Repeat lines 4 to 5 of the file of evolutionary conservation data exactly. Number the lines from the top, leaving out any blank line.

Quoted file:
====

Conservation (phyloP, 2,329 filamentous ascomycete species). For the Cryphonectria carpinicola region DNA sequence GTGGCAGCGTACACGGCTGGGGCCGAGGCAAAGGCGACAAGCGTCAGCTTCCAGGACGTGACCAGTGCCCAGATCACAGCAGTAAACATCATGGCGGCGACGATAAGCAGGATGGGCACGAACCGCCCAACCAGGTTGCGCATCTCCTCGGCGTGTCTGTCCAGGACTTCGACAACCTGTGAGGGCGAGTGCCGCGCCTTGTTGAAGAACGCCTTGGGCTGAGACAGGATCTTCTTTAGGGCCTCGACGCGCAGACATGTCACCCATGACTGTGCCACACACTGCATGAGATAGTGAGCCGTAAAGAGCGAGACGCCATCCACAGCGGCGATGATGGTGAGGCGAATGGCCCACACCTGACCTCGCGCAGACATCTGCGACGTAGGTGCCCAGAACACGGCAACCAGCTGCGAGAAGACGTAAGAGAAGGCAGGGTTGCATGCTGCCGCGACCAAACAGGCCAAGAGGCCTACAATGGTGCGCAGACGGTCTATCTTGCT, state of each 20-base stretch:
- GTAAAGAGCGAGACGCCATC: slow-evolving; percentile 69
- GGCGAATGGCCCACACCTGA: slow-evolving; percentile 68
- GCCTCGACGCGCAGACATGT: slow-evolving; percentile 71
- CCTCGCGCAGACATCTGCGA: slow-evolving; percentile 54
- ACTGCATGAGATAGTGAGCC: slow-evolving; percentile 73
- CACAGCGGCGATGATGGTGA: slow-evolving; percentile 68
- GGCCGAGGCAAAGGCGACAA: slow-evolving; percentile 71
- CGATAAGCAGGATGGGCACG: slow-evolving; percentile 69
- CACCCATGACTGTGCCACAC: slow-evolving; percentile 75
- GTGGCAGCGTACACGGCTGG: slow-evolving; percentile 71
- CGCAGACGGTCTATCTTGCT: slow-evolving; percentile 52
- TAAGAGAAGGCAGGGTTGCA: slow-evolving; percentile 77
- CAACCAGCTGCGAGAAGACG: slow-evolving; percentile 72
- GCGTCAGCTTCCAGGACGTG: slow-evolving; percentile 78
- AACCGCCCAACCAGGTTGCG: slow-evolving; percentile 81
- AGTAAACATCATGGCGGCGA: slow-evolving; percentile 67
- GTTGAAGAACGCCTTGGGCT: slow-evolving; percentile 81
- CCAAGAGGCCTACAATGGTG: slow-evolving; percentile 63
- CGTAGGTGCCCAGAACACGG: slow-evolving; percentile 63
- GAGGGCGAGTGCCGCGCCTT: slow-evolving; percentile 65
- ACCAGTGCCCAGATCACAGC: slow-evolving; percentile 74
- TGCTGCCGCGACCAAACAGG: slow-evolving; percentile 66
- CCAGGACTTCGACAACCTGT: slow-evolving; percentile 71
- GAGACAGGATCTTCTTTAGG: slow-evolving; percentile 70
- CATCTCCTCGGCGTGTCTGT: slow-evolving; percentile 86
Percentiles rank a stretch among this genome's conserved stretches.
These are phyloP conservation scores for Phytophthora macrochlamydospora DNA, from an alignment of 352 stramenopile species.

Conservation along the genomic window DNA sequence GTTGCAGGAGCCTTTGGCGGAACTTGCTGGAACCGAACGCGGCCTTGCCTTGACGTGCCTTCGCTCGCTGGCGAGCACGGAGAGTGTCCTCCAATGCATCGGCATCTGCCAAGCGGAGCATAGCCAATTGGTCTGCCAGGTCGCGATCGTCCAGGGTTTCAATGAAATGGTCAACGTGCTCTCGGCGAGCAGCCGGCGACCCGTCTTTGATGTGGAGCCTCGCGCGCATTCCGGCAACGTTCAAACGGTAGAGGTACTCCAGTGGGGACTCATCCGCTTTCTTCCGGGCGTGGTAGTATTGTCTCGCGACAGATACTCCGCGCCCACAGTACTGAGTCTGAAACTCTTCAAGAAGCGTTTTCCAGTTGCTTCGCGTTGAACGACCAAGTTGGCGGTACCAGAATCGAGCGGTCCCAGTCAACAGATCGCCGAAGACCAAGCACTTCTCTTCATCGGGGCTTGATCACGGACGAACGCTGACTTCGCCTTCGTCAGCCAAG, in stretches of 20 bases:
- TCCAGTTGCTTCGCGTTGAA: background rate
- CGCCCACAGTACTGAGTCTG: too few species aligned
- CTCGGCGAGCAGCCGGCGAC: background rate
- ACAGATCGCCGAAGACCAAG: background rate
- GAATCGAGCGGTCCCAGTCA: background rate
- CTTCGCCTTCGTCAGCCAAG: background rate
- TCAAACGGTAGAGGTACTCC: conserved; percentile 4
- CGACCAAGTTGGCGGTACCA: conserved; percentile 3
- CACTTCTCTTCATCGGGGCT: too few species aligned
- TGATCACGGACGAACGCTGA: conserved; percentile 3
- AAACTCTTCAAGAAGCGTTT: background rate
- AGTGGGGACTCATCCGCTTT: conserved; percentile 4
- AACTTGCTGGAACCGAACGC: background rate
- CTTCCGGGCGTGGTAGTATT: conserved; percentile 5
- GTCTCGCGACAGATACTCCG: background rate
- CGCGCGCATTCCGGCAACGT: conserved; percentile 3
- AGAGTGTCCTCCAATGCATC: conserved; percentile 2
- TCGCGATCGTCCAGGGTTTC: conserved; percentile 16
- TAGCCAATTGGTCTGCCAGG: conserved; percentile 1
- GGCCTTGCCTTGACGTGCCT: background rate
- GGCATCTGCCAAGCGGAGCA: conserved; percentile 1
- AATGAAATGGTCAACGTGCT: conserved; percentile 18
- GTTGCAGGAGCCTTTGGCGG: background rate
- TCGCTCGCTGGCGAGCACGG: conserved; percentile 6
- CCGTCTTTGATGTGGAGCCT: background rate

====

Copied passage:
- GCCTCGACGCGCAGACATGT: slow-evolving; percentile 71
- CCTCGCGCAGACATCTGCGA: slow-evolving; percentile 54